Semi-Trucks: 6 Brief Views Into the Life of Truckers on the Open Road
The romance of the open road can be lost on truckers driving their semi-trucks to the next destination. The pressure is on; they’ve got to get the trailer to its destination on time to get paid, and they can only drive for a set number of hours. Why would anyone sign up for a pressure-filled job that depends on road conditions, traffic, and vehicle reliability? That’s the life of truckers, but some love driving their semis across the country.
1. Truckers are some of the most skilled drivers on the road
Semi-truck drivers need different skills for various seasons and road conditions. Schneider tells us these professionals are some of the best drivers on any road.
Those willing to travel across the country week after week could find themselves in sunny Florida this week and then in icy Minnesota next week. They need different skills for various road conditions to keep their massive semis going right. The ever-changing conditions and scenery make truckers some of the most skilled drivers on the road.
2. Urban roads can be the most challenging for semi-truck drivers
Wide-open highways are much more enjoyable to drive than in urban settings of various cities. Truckers face these urban areas regularly but then never gets easier. Heavy traffic, tight streets, and the number of traffic lights make it much harder to drive close to urban destinations than the rest of the ride outside cities.
3. Truckers need to keep their hands clean while driving semi-trucks
Think about the places these drivers stop while out on the open road. These professional drivers often can’t afford to take a sick day, especially in the middle of a multi-day ride across the country. This means lots of hand washing, hand sanitizer, and germ prevention while out on the road.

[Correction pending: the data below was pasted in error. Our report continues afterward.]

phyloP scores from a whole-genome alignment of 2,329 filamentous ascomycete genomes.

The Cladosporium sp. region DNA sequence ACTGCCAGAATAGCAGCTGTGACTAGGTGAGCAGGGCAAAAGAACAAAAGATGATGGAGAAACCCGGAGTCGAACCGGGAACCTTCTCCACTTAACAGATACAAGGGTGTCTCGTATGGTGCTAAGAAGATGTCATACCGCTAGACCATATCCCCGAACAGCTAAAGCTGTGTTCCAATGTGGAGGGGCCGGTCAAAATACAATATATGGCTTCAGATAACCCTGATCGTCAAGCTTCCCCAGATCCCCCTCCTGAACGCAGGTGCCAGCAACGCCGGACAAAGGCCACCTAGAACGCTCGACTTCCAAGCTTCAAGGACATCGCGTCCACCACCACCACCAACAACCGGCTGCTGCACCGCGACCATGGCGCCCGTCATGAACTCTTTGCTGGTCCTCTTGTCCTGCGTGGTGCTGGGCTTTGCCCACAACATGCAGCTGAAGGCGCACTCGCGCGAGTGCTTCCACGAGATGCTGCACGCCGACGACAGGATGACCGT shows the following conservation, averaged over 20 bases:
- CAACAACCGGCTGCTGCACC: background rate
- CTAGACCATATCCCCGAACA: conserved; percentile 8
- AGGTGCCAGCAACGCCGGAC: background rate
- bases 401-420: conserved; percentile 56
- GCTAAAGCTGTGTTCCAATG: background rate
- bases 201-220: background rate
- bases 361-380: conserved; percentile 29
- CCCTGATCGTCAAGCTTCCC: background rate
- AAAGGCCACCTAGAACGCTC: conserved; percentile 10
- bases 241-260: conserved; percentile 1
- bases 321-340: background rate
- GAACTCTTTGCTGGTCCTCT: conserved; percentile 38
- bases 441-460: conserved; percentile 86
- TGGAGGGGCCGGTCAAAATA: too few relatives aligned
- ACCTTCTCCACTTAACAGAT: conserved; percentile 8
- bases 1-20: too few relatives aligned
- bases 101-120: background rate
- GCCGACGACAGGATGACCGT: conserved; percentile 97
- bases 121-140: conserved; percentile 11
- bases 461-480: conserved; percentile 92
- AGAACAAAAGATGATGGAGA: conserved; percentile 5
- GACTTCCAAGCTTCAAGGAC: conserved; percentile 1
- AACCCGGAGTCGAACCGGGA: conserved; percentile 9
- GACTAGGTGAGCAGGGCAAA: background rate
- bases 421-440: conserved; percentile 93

4. Driving semis can be hard on their mind and bodies
Being an over-the-road trucker taking on the long hauls across the country can be extremely tough. Often, there’s no time to hit the gym, and food on the road is typically packaged and filled with preservatives. Many truckers develop “driver’s knee,” which is an issue from repeated use of the pedals. These drivers are away from home for days at a time, which makes this a lonely profession and one that can be tough on their minds and emotions.
5. Semi drivers can’t take on hitchhikers
Even if you’ve seen it done on TV or in the movies, the reality is, that most truckers are forbidden from taking hitchhikers in their trucks. While it might be nice to have another person in the cab to talk to, there are many downsides and risks involved with picking up a stranger on the side of the road. Most truckers won’t stop or even slow down when they see a hitchhiker.
6. Truckers have a lot of freedom
If you’re sitting in a cubicle with your boss breathing down your neck as you read this, you might wish for the freedom of the open road. The men and women behind the wheel of semi-trucks have a lot of freedom as long as they follow the rules. Even though some trucks are equipped with speed limiters and cameras, most trucking companies don’t bother their drivers unless something goes wrong.
Being a trucker can be a lonely life, but these drivers see the country, enjoy the open road, and are the cornerstone of commerce in our country.
Next, check out the five best diesel trucks you can buy, or watch this video about the life of truckers behind the wheel of semi-trucks that cross our country every day.